Donald Trump changed a lot of things about the Republican Party, but one of the biggest favors he did social conservatives was refusing to be intimidated by the issues. He took on the abortion lobby, the gender wars, LGBT extremism, the cancel culture -- and never once apologized. Say what you will about his tone or methods, but Trump didn't shy away from the hard questions. After four years of that, most conservatives have lost the appetite for compromise. That's bad news for Republicans who don't have the stomach for those fights -- because there's one thing our movement isn't willing to settle for anymore, and that's cowardice.
Until this week, a lot of people believed Governor Kristi Noem (R-S.D.) was built in Trump's same mold: fearless in the face of controversy. So imagine everyone's disappointment when the woman who promised to sign an enormously popular bill buckled at the first sign of opposition. Maybe, as some have said, Governor Noem fell prey to bad advice. Or maybe she believed that all of the goodwill she'd built up during South Dakota's COVID revolt would protect her. Whatever her reasons, the damage to her credibility by not defending girls' sports has been done. And no amount of media tours or Title IX pep rallies will fix it.
There are some who want to give Noem the benefit of the doubt. Surely, she's just sending back the bill to the legislature to "improve" it, they argue. But that's not true either, attorneys say. The only thing her "style and form" changes do is take one of the weaker proposals on this issue and gut it completely. "The fact is," Alliance Defending Freedom's Kristen Waggoner explained, "Governor Noem has taken the legal teeth out of this bill." She stripped all of the protections for collegiate athletes -- and her excuse, that "her hands are tied by the NCAA's policy," is completely false. "There's no NCAA policy that requires schools to allow males to compete on women's teams as Governor Noem suggests. [She] also vetoed the part of the bill that gives girls any legal recourse against unfair policies that arise. What's left is mere lip service for women and girls forced to compete against biological males."
Why would she agree to such a thing? The Federalist's Mollie Hemingway thinks the answer lies in Noem's inner circle. Turns out, the governor's chief of staff, Tony Venhuizen, is on the board of the Sioux Falls Chamber of Commerce -- one of the groups that lobbied Noem hard to reject the bill. Her other "top advisor" is "controversial behind-the-scenes power broker" Matt McCaulley, whose conflict of interest has not gone unnoticed by Republican lawmakers. His clients, Mollie points out, include Sanford Health, owner of Sanford Sports Complex -- one of the facilities hoping to "lure" NCAA tournaments to the state.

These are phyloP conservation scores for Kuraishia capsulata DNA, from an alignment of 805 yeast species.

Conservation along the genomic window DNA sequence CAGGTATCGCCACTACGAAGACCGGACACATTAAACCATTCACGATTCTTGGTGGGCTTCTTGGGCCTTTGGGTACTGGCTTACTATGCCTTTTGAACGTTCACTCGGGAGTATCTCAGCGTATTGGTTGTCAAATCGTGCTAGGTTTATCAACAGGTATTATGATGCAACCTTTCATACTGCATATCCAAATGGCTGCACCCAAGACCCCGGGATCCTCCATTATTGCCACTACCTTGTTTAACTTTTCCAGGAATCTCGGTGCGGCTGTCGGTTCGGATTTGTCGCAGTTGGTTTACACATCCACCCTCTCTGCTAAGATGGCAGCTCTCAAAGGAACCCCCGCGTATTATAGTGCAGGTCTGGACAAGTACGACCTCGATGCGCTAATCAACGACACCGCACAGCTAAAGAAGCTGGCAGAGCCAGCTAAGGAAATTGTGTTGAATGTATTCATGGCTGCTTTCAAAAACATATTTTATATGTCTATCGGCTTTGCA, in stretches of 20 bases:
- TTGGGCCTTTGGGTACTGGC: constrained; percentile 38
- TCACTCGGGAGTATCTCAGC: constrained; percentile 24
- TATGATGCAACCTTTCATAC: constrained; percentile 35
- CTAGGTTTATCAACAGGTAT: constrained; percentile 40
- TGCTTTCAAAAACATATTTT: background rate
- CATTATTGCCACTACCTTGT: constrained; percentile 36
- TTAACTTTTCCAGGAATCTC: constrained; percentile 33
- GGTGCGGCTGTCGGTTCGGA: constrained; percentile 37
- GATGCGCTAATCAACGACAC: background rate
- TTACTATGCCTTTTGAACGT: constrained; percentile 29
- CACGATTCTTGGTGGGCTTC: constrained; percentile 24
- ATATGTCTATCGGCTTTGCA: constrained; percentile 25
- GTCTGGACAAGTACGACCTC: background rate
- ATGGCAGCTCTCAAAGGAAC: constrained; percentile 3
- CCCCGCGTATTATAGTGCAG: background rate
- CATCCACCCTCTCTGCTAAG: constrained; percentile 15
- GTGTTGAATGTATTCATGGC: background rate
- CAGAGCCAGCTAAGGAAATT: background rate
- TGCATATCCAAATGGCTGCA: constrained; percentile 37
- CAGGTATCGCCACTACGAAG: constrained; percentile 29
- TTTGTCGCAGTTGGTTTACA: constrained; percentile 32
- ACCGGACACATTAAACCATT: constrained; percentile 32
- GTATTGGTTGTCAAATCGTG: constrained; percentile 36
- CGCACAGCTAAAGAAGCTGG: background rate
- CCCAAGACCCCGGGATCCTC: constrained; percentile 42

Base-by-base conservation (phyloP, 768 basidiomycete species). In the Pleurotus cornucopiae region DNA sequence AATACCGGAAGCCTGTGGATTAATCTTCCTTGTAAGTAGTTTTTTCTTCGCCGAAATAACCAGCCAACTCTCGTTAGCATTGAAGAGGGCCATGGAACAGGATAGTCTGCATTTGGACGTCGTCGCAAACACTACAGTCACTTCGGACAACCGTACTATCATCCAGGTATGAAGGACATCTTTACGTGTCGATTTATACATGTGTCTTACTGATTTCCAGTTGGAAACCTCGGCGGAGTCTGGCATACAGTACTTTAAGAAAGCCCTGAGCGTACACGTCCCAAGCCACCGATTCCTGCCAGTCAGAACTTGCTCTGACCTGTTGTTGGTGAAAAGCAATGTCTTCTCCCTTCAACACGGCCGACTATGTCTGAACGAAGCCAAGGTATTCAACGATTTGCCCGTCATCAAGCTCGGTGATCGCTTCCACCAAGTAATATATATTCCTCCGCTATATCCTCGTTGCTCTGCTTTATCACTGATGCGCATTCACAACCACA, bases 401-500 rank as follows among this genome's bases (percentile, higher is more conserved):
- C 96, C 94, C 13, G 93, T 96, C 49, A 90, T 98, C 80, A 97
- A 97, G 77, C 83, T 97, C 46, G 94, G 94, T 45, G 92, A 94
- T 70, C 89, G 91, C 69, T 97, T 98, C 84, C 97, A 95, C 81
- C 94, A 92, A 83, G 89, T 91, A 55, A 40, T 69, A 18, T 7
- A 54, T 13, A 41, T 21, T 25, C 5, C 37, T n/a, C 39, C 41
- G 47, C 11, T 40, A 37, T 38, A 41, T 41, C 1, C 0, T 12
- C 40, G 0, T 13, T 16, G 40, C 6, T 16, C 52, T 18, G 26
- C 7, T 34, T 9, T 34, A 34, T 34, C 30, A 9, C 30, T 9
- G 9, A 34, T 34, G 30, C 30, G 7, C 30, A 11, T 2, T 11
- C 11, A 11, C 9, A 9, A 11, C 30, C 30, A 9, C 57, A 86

The NCAA, Americans found out Monday night, loomed large in Noem's decision-making. During her face-saving media tour, the governor struggled to answer the hard questions, essentially admitting to Fox News's Tucker Carlson that she's terrified of the Left. She's scared of making the NCAA mad if she signs the bill, scared of fighting for the law in court -- scared of everything except the one thing that should actually frighten her: losing her state's respect.
"I would very likely lose those litigation efforts," she tried to explain before Tucker interrupted her. "Wait," he said. "So you are saying the NCAA threatened you?... And you don't think you can win in court -- even though the public overwhelmingly supports you nationally? And so you are caving to the NCAA?" he fired back. She responded by saying that the league would have stopped women from being able to participate in collegiate sports -- a complete falsehood, legal experts pointed out afterward, since the NCAA has no such power.
Either way, the fact that anyone would refuse to sign a bill because it might be challenged in court is absurd. States are sued all the time over legislation. That doesn't mean leaders stop making public policy. It means they do the right thing and trust the rest to the process. That is, after all, one of the reasons Republicans have spent the last 20 years balancing out the courts. If governors like Noem are too scared of the country's judicial system to do their jobs, then what have these last four years accomplished? Her whole logic "undermines the GOP's national playbook of confirming [good, originalist] judges," the Daily Caller's Logan Hall fumed.
Regardless, it's not Noem's job to speculate what the courts or the NCAA will do. Her job is to act in the best interest of South Dakotans. "The women's sports fight is not just about women's sports. It's about drawing a line in the sand and taking a firm stand for sanity and the truth," Matt Walsh argued. "Kristi Noem says she doesn't want to ban males from women's sports at the college level, because the NCAA might 'punish' [them]." But voters didn't elect the NCAA to govern their state. Or Amazon. Or the Chamber of Commerce, for that matter. They elected her. If they'd wanted someone who would sign over South Dakota's government to the corporate interests, they would have picked a liberal and saved themselves the trouble.
Now that she's sold out voters to Big Business, Noem says she'll fight by starting a coalition. She wants to persuade people that signing a petition is more effective than signing a law. It isn't. The only way to make a difference for America's girls is through public policy -- not public surrender. "This is the last hill to die on. [It's] the last latch on Pandora's Box," the Blaze's Steve Deace insists. "If we will not fight to conserve the most fundamental fact of human existence, then our way of life is truly over and this 'movement' is just as much to blame as the spirit of the age pushing this rotgut."
Standing up to the bullies takes guts. The South Dakota legislature has them. It's a shame the one person they needed to see this effort through doesn't.